Reaching Towards Spring

Posted: January 27th, 2010 under photography, Plantlife.
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A little rain, after the hard freeze…a week of warmer weather and some sun…and more plants have burst into bloom or begun to pop buds.   Here a rusty blackhaw viburnum’s buds have lengthened and changed color and texture, reaching out for another year’s growth:

rusty-blackhaw-viburnum-buds411The terminal buds have begun to open, just in time for another hard freeze–but this native can handle changes in the weather.


Even earlier to flower is the lemon-scented bush honeysuckle, which began showing a few flowers in December, and is now a delicate spattering of white and pale pink…complete with a small black ant on the uppermost petal.


In the near meadow,  last year’s nest still hangs in a small cedar elm sapling, only a foot or two above the ground (and would be at about the top of the grass in summer.)   Cedar elms, with their scraggly, interlaced lower limbs and twigs, are a common site of low nests on our place.


At no time of year are cactus spines more beautiful than in late winter, when the low slanting sun brings out their colors and makes them glow.   We have several species of prickly pear; this one has multi-colored spines, always reddish at the base and pale at the tip.


Below it, various winter forbs have now turned brilliant green, making these areas look much lusher than they are–in a dry year, they wouldn’t look like this.    A closeup of the spiny pad:


Elbowbush is another early responder to longer daylengths, with no regard for temperature.   It’s also a good browse plant for deer, and good cover for small birds (and even the occasional fox,  taking a nap under it.)   Here the buds are just swollen enough to be noticeable–and these are all for the flower clusters that precede the leaves:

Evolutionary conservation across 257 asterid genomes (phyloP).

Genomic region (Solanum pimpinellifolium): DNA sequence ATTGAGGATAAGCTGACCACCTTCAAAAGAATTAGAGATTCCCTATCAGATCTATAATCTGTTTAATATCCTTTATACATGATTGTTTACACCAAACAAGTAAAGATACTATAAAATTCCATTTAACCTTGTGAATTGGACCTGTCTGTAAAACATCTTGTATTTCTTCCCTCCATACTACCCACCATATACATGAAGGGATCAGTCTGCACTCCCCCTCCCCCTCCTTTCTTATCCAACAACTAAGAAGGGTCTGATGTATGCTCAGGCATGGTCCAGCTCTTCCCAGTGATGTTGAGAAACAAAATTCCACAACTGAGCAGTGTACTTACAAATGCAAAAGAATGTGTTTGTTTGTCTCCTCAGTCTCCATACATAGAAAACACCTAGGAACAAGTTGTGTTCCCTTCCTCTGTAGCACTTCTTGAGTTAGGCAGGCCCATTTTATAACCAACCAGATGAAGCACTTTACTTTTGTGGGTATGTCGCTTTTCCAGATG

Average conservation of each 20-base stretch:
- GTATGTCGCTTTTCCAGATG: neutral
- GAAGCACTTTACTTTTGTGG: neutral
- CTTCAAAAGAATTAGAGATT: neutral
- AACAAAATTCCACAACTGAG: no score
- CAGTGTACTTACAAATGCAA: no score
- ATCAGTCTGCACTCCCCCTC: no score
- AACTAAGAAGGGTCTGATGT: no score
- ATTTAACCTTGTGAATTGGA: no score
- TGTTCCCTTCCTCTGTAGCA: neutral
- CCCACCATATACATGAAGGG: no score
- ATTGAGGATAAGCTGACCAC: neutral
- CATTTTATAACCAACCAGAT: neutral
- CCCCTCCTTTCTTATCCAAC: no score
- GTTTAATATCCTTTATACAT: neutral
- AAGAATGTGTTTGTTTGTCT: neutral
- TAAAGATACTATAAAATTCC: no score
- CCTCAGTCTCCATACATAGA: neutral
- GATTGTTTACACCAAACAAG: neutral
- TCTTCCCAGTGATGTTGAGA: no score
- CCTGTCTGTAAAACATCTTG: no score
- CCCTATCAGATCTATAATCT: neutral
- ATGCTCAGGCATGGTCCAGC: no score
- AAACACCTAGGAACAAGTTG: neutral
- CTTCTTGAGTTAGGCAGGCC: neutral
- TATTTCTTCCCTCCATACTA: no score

Elbowbush flowers are an early food source for many spring butterflies, moths, flies, and bees.   Not all the bushes flower at the same time, so there are several weeks of elbowbush flowers–abundant along the twigs–for use.

A slightly more distant view of stonecrop prior to blooming than I showed here before–and a brighter pink.   With the dark green of other small forbs and the rocks, it looks like a miniature landscape.



  • Comment by Laurie Foss — January 28, 2010 @ 5:36 am


    Elizabeth, thanks for your blog! I am really enjoying following it.
    Laurie Foss
    Travis Audubon

  • Comment by elizabeth — January 28, 2010 @ 6:22 am


    Thanks! Glad you enjoy it.

    I’m delighted at what’s coming back after the recent drought, though saddened by what we lost (all those new plantings.) Of course, some non-native invasives weren’t quite dead, and rebounded along with the stuff we wanted–Japanese honeysuckle for one. And apparently the cedar waxwings that devour ligustrum and Chinese photinia berries in town have chosen a new corner of the dry woods to “plant” them–lots of little babies in an area where drought took down some already-stressed cedar elms. But the increase in rusty blackhaw viburnum in the creek woods, in spite of everything–yay!

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